Strategy without execution is hallucination, to paraphrase a quote sometimes attributed to Thomas Edison. And that’s especially true in the case of your sales strategy.
Every sales organization needs a high-level sales strategy to ensure sales effectiveness. But in order to meet your short-term and long-term objectives, those high-level goals also need to be effectively communicated, executed and measured.
Here are four steps to optimizing your sales strategy and using it to drive sales effectiveness:
1) One version of the truth: For the sales organization, strategy is all about capturing demand. In an ideal situation, your marketing organization is working to create the demand, the sales organization is effectively capturing the demand and your operations organization is fulfilling the demand.
There is an old example where a sensei gives his students one wooden chopstick and asks his students to break it with their hands. Easy. Then he gives a student a large group of chopsticks bundled together and asks the student to break the bundle. Of course, the student cannot. The message is strength comes from working together. To create a strong sales strategy, it’s essentially like that bundle of chopsticks. The sales leaders need to create a clear strategy and align all the relevant functional areas to a common understanding of the sales objectives. Then, get them to work together toward that one version of the strategic truth.
2) Cement that truth: Communicating the strategy is key to success, but it is often a challenge to get a common understanding internalized across the organization. It requires much more than simply sending out an email to everyone. Instead, the leader may need to present the strategy multiple times at different levels across the organization. Recent and frequent communication is essential. When done correctly, this strategic communication helps cement the one version of the truth deep and wide across the company.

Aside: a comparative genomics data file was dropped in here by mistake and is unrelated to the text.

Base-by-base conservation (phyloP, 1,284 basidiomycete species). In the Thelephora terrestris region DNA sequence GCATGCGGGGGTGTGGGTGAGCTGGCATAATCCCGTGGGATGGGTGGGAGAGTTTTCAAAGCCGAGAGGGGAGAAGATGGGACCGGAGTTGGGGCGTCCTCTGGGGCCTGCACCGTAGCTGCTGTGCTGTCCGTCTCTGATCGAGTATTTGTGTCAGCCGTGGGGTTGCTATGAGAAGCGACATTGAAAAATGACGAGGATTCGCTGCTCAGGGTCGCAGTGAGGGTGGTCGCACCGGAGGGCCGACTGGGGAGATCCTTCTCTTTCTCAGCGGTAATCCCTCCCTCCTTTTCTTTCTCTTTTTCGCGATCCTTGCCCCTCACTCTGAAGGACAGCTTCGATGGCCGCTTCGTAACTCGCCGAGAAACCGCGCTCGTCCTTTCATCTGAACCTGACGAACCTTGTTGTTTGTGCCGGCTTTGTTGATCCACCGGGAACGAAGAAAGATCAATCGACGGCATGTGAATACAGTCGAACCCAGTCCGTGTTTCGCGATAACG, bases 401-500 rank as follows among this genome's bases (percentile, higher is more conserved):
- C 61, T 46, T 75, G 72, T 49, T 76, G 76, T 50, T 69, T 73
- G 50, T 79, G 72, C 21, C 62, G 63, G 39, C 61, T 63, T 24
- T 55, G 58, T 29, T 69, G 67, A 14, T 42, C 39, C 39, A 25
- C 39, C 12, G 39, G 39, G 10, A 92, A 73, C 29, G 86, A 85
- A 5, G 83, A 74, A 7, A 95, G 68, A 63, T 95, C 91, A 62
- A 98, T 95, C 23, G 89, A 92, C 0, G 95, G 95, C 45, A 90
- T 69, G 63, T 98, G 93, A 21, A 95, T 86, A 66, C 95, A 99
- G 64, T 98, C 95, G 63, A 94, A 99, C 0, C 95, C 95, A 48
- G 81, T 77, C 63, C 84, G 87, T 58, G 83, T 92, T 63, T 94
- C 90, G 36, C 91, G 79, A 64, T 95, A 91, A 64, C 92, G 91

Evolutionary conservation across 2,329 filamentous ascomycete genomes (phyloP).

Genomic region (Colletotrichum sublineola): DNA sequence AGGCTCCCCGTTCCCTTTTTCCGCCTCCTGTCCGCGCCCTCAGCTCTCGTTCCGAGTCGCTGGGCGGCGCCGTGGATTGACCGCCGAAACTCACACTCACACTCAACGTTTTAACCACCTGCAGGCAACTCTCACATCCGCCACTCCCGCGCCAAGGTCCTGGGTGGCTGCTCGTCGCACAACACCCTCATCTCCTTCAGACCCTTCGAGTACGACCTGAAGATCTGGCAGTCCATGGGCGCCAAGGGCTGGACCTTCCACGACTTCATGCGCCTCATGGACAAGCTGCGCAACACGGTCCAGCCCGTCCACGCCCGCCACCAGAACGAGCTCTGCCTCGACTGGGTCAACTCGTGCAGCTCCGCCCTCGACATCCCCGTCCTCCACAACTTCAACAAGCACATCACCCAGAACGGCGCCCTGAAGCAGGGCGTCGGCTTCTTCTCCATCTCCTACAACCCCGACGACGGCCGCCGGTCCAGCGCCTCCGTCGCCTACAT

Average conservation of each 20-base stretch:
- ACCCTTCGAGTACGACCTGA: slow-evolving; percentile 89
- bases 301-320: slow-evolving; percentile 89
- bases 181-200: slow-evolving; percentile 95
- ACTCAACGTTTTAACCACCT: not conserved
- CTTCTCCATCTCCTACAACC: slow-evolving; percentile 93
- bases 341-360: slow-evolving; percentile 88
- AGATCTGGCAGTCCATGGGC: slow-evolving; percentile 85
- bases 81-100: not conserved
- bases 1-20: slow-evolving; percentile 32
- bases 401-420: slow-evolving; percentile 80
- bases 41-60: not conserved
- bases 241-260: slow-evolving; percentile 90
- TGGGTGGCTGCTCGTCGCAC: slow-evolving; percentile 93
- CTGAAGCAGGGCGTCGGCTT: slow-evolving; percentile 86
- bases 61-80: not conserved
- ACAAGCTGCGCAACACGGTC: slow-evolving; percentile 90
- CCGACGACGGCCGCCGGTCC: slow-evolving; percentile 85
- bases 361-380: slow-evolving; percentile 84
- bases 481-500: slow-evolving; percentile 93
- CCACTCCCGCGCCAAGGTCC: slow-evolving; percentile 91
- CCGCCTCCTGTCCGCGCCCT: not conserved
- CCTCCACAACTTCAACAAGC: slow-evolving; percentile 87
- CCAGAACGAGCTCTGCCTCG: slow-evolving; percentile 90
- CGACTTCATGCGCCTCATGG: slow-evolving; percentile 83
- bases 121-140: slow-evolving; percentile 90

Who has time to invest in this activity? Opportunity costs are always difficult to calculate, but consider how much time is being invested today in working around not having everyone with a common understanding of which hill to take. Ineffective project outcomes and countless hours in meetings to resolve issues created from well-intentioned but misguided help are just a couple of the examples on that long list.
3) Squirrel! Don’t be distracted: Growing your revenue, maximizing margins and focusing on customers are the basics of effectively executing any sales strategy. The hardest part of the execution stage is being able to remain focused on the goals. Distractions come from all sides. Getting steps 1 and 2 in place will help reduce distractions and also provide a framework for evaluating help. If the intended help does not directly impact an important part of the strategy, then flush it. Enlisting sales operations’ participation to filter ideas and well-intentioned help can be useful with enabling the sales team to remain focused while also supporting the sales ops team as an innovation incubator (more on this topic in a later discussion). As we know, at the end of the day, you won’t look good with bad numbers. Don’t be distracted.
4) Ruthlessly measure results and adapt: Once you have one version of the sales strategic truth well cemented across the organization and are laser-focused on the price, it’s time to scrutinize and measure the results. Identify a few key metrics that you can actually impact by making different decisions. Monitor performance and use the data, not opinions, to make decisions. There are common questions such as which metrics, how often should they be measured, what’s the time horizon for “impact by making different decisions”? Is it 30 days to impact, six months, one year? All good questions. Start with the data. Get good insights into customer and product performance and grow from there.
When your sales organization successfully aligns the company on a strategy for achieving your business objectives, it improves your sales effectiveness and productivity. Repeating this cycle of improvement over time creates a strong sales ecosystem, allowing you to grow revenue, maximize margin and focus on customers.